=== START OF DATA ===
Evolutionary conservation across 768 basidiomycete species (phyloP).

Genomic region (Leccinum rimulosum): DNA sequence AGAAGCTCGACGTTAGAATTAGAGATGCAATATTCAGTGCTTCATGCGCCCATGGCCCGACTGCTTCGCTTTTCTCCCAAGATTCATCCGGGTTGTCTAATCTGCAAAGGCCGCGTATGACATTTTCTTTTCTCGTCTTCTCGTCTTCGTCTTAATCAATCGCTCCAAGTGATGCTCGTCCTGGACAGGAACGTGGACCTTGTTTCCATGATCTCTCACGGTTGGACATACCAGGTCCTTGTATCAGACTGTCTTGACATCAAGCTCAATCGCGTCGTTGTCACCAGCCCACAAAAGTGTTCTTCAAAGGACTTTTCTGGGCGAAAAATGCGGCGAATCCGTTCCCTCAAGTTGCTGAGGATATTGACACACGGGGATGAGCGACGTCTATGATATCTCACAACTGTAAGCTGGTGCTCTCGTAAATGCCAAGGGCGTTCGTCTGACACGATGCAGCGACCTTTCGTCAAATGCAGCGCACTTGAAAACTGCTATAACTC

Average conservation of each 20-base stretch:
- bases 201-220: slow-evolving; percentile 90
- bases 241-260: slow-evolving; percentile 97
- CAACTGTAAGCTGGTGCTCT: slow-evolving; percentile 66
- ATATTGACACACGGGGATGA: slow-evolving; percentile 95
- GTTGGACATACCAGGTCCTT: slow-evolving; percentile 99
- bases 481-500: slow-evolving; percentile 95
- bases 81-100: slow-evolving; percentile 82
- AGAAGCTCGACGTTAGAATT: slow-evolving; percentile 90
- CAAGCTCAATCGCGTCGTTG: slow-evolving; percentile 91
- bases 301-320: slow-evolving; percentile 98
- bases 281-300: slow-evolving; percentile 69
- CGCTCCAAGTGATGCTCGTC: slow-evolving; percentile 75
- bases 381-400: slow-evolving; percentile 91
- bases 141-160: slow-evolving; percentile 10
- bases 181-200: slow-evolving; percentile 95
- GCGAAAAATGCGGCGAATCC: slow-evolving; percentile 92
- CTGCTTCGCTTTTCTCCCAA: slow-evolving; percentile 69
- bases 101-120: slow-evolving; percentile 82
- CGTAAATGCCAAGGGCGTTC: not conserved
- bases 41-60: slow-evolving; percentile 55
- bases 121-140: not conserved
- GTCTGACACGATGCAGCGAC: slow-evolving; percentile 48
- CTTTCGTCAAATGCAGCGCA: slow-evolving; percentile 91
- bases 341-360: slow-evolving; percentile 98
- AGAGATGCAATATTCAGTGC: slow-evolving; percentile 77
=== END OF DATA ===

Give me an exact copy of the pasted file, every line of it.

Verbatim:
Evolutionary conservation across 768 basidiomycete species (phyloP).

Genomic region (Leccinum rimulosum): DNA sequence AGAAGCTCGACGTTAGAATTAGAGATGCAATATTCAGTGCTTCATGCGCCCATGGCCCGACTGCTTCGCTTTTCTCCCAAGATTCATCCGGGTTGTCTAATCTGCAAAGGCCGCGTATGACATTTTCTTTTCTCGTCTTCTCGTCTTCGTCTTAATCAATCGCTCCAAGTGATGCTCGTCCTGGACAGGAACGTGGACCTTGTTTCCATGATCTCTCACGGTTGGACATACCAGGTCCTTGTATCAGACTGTCTTGACATCAAGCTCAATCGCGTCGTTGTCACCAGCCCACAAAAGTGTTCTTCAAAGGACTTTTCTGGGCGAAAAATGCGGCGAATCCGTTCCCTCAAGTTGCTGAGGATATTGACACACGGGGATGAGCGACGTCTATGATATCTCACAACTGTAAGCTGGTGCTCTCGTAAATGCCAAGGGCGTTCGTCTGACACGATGCAGCGACCTTTCGTCAAATGCAGCGCACTTGAAAACTGCTATAACTC

Average conservation of each 20-base stretch:
- bases 201-220: slow-evolving; percentile 90
- bases 241-260: slow-evolving; percentile 97
- CAACTGTAAGCTGGTGCTCT: slow-evolving; percentile 66
- ATATTGACACACGGGGATGA: slow-evolving; percentile 95
- GTTGGACATACCAGGTCCTT: slow-evolving; percentile 99
- bases 481-500: slow-evolving; percentile 95
- bases 81-100: slow-evolving; percentile 82
- AGAAGCTCGACGTTAGAATT: slow-evolving; percentile 90
- CAAGCTCAATCGCGTCGTTG: slow-evolving; percentile 91
- bases 301-320: slow-evolving; percentile 98
- bases 281-300: slow-evolving; percentile 69
- CGCTCCAAGTGATGCTCGTC: slow-evolving; percentile 75
- bases 381-400: slow-evolving; percentile 91
- bases 141-160: slow-evolving; percentile 10
- bases 181-200: slow-evolving; percentile 95
- GCGAAAAATGCGGCGAATCC: slow-evolving; percentile 92
- CTGCTTCGCTTTTCTCCCAA: slow-evolving; percentile 69
- bases 101-120: slow-evolving; percentile 82
- CGTAAATGCCAAGGGCGTTC: not conserved
- bases 41-60: slow-evolving; percentile 55
- bases 121-140: not conserved
- GTCTGACACGATGCAGCGAC: slow-evolving; percentile 48
- CTTTCGTCAAATGCAGCGCA: slow-evolving; percentile 91
- bases 341-360: slow-evolving; percentile 98
- AGAGATGCAATATTCAGTGC: slow-evolving; percentile 77